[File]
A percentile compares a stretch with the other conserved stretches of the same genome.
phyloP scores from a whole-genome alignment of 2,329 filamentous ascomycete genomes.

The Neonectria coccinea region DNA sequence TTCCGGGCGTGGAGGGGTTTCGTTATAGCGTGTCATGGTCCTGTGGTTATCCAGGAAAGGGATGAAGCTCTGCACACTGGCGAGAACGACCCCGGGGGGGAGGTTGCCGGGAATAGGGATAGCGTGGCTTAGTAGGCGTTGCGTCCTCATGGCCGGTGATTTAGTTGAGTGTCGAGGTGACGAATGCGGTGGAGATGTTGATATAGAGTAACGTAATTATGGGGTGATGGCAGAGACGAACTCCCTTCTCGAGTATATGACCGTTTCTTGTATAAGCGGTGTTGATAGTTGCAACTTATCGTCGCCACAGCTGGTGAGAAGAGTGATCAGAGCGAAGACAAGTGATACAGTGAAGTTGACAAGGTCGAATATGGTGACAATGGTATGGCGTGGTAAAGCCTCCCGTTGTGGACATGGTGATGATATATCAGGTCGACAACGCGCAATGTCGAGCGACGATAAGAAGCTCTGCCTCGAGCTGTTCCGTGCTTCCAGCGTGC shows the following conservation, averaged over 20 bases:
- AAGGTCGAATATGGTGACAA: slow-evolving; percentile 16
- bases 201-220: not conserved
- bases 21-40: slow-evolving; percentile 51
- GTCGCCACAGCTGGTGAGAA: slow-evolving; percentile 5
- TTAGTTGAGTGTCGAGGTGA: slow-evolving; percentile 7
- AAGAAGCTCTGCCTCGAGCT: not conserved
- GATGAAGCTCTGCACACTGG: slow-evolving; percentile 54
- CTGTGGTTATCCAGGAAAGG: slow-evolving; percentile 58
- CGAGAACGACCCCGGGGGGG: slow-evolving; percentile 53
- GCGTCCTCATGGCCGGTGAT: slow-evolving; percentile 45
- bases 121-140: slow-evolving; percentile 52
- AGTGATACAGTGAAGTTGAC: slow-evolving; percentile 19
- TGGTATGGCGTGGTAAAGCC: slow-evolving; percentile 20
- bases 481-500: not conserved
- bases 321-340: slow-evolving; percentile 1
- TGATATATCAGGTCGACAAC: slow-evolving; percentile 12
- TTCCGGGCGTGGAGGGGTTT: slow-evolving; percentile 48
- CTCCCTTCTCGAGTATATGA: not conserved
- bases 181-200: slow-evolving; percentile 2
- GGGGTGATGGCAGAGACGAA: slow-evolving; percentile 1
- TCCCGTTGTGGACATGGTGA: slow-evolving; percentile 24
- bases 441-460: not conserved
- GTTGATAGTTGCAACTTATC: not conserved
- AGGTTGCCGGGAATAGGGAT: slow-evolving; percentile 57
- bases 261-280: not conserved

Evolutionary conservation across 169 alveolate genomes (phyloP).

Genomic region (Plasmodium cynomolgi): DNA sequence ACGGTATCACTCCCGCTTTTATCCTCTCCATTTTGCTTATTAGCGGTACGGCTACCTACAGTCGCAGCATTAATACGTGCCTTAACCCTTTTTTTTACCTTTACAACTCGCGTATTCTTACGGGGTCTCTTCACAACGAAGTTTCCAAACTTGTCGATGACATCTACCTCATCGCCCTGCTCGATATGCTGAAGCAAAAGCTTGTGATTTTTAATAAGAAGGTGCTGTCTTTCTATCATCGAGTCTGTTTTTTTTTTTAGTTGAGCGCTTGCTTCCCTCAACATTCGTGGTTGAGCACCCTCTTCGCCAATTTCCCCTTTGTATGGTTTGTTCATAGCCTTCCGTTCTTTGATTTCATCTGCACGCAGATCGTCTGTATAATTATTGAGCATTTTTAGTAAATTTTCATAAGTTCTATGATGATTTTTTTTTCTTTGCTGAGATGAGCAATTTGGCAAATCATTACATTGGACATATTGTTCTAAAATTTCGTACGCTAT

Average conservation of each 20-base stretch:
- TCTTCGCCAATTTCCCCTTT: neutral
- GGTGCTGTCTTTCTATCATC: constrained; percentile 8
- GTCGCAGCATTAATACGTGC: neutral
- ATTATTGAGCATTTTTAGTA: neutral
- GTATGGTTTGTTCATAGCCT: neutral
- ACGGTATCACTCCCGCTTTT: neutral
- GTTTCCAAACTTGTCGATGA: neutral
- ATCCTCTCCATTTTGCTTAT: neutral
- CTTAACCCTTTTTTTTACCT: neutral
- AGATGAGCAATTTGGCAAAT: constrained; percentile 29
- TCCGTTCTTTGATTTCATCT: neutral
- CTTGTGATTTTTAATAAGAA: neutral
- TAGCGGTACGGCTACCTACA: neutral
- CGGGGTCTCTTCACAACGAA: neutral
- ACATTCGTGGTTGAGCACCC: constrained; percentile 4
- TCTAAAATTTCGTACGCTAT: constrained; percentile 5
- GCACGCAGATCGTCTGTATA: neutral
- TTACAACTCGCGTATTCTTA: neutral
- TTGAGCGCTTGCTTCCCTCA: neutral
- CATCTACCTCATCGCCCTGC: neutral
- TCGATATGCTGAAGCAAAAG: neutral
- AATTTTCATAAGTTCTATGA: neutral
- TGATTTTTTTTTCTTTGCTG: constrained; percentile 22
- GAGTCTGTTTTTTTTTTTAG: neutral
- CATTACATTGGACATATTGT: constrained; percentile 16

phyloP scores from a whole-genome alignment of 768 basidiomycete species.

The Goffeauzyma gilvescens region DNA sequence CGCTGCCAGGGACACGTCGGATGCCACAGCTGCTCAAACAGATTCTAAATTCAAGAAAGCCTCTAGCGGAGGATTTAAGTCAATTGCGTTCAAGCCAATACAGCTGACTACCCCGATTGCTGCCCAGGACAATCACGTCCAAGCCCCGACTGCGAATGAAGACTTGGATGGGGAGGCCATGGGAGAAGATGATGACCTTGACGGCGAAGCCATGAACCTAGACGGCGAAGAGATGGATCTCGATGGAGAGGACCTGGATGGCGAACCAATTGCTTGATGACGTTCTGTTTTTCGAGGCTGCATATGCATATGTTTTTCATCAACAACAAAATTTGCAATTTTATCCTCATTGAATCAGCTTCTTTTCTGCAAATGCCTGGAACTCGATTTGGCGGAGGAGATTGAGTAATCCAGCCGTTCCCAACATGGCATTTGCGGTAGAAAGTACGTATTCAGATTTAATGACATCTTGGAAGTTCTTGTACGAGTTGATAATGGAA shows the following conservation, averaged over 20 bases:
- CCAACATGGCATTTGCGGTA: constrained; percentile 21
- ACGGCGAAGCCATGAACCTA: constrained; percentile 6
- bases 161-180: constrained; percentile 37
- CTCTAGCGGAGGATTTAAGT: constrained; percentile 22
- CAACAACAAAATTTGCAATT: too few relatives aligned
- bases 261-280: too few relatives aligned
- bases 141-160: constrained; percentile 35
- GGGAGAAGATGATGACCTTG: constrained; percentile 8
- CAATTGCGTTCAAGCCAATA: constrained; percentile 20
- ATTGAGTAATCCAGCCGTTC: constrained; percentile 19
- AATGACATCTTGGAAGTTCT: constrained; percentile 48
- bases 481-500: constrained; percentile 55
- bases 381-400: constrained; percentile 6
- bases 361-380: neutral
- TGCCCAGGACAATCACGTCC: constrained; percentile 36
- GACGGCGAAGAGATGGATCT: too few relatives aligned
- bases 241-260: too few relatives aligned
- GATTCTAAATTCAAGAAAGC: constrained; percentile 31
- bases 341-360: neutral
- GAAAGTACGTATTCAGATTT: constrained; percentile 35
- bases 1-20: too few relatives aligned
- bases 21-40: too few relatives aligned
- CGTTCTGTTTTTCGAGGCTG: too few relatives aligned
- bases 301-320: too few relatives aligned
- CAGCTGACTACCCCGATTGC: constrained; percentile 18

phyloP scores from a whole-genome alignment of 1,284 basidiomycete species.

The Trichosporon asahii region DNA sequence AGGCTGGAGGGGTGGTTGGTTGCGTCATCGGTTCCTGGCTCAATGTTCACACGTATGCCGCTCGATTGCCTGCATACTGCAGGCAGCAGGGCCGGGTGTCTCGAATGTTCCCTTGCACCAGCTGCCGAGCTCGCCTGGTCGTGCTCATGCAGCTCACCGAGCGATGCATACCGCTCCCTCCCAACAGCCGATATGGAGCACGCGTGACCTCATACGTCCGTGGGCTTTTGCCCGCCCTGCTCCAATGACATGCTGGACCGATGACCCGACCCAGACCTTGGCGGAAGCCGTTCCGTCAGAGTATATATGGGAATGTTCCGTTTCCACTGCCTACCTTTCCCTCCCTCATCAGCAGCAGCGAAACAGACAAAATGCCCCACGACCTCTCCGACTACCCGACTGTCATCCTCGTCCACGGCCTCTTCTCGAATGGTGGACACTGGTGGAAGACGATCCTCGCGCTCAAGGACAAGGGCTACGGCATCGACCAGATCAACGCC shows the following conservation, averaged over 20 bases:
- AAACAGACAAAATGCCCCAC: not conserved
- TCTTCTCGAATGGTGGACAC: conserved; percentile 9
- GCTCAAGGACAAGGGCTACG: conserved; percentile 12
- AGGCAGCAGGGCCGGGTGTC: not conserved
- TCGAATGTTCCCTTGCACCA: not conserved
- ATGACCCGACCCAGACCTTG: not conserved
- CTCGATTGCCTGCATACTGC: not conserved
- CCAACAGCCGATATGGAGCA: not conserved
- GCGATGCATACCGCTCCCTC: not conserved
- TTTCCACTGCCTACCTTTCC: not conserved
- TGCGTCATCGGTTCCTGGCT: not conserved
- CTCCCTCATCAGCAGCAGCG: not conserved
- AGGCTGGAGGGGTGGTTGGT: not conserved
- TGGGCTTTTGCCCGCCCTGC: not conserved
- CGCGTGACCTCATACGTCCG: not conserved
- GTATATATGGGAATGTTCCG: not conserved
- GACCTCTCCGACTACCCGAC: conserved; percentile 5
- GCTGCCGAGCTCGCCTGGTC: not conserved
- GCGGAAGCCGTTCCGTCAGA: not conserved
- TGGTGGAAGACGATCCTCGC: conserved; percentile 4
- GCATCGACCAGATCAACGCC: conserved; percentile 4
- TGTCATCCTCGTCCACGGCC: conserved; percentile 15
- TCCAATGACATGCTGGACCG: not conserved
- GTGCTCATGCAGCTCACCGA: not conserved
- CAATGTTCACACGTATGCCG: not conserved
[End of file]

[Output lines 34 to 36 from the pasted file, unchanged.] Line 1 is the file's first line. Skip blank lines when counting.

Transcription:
- GTCGCAGCATTAATACGTGC: neutral
- ATTATTGAGCATTTTTAGTA: neutral
- GTATGGTTTGTTCATAGCCT: neutral